Oakridge Winery, formerly owned by collapsed public listed wine company Evans & Tate and bought by ASIC Chairman Tony D'Aloisio. Age News pic taken by John Woudstra March 29 2011

Oakridge Winery, bought last year by Tony D'Aloisio. Photo: John Woudstra

TONY D'Aloisio's link to the wine industry springs from his childhood in the Yarra Valley and, after decades as a lawyer, corporate regulator and stockmarket boss, he has returned to the industry that first shaped his life.

''My parents migrated to Australia in 1956 when I was seven and we settled there,'' D'Aloisio told BusinessDay.

''Our connection with farmers and agriculture in the valley goes back to the 1960s and 1970s when I worked with my father in a produce agent business.

''And as my career developed … I did maintain an interest in the Yarra Valley through family or business connections, and I was very much influenced by the work that James Halliday did, who was in those days a fellow lawyer, and Dr John Middleton … and really what they were doing to revive the industry in the valley I was very impressed with.''

That connection included eventually buying his own winery, Oakridge Wines, which he and his wife own.

''We think the Valley is a tremendous place and a tourism/wine business there makes a lot of sense to us and we invested in it.''

Taking on the role of president of the Winemakers Federation of Australia from April 1, D'Aloisio finds himself in the midst of a quickly changing industry.

Although the techniques have not changed much, the Australian wine industry faces challenges that include a high dollar, a wine glut, increasingly powerful local retailers that are the gatekeepers to a majority of the country's liquor shops and growing competition from new and cheaper wine regions such as South America.

D'Aloisio, a former chief executive and partner of law firm Mallesons Stephen Jaques, one-time chairman of the Australian Securities and Investments Commission and CEO of the Australian Stock Exchange, believes the sector is suffering from a lack of capital and investment - a long-term problem that could ultimately affect innovation and growth.

''I think looking at in a macro sense … the industry has been in difficulties or challenging times for some years,'' he said.

''There is probably a lack of capital reinvestment in the industry and that's a worry long-term in terms of innovation, new varieties and modernising wineries.

''I haven't got any figures, but I think the lack of capital invested is really a reflection of low profitability. There just hasn't been the money to be able to reinvest.''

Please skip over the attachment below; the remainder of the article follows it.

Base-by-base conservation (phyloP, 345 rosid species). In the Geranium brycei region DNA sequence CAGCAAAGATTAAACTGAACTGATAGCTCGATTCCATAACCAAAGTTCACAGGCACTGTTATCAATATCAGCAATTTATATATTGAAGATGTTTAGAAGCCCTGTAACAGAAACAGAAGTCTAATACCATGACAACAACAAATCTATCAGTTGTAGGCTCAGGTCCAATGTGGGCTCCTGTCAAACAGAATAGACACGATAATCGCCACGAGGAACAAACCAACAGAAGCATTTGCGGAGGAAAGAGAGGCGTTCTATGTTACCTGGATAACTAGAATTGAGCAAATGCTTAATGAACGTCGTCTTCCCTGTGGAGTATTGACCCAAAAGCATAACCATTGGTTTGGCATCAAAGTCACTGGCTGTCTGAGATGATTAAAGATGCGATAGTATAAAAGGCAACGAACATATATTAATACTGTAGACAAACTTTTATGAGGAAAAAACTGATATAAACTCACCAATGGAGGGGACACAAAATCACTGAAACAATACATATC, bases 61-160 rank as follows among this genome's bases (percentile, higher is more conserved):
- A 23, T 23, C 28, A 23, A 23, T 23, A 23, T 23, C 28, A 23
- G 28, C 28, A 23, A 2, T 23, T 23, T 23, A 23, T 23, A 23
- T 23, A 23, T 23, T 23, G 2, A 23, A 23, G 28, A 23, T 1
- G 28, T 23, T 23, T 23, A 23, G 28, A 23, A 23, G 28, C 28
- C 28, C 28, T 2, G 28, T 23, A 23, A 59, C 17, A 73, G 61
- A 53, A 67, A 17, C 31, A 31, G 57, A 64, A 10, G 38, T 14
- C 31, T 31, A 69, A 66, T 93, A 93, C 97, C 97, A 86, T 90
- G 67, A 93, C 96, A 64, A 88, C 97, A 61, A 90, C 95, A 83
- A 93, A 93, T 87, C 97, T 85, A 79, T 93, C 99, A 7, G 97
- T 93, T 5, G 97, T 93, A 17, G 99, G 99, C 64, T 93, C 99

Part of the problem stems from the ownership structure of many wineries. Those that are family owned, passed down from generation to generation, can lack the financial muscle to raise funds for reinvestment.

Wineries owned by public companies have access to capital via the stockmarket and external investors, but these investors demand a return on their funds and so profits that should be used for reinvestment in the business are instead diverted into dividends.

In the 1990s and early 2000s there was a rush of wineries that listed on the ASX.

Many collapsed, some were taken over by large multinationals such as Lion Nathan or Foster's and a few survive but are struggling to squeeze out a profit.

''I think on the issue of structure, one needs to be careful, because structure doesn't actually drive value,'' D'Aloisio said.

''I think what you are seeing with a whole lot of enterprises is that the rigour around a publicly listed entity with analysts and shareholders tends to be very much pushing higher returns … and where you have businesses that have high capital investment and they need longer term to provide returns, they actually don't do well on the ASX top 200.

''The family private operation probably takes a longer-term view and the fact that it may not be achieving a 10 or 15 per cent return on capital … is less relevant if the family has got a sturdy business.''

But he said family wineries can have their own challenges. ''The disadvantage is how you deal with it generation to generation. They generally work well in the first, possibly the second generation, [then] it gets harder as the family unit gets larger, so it has its own issues.

''Structure doesn't determine this. [If] you are running a business that gets a good return, margins, there will be instances where listing it is fine and there will be instances where keeping it in the family and passing it on is fine.''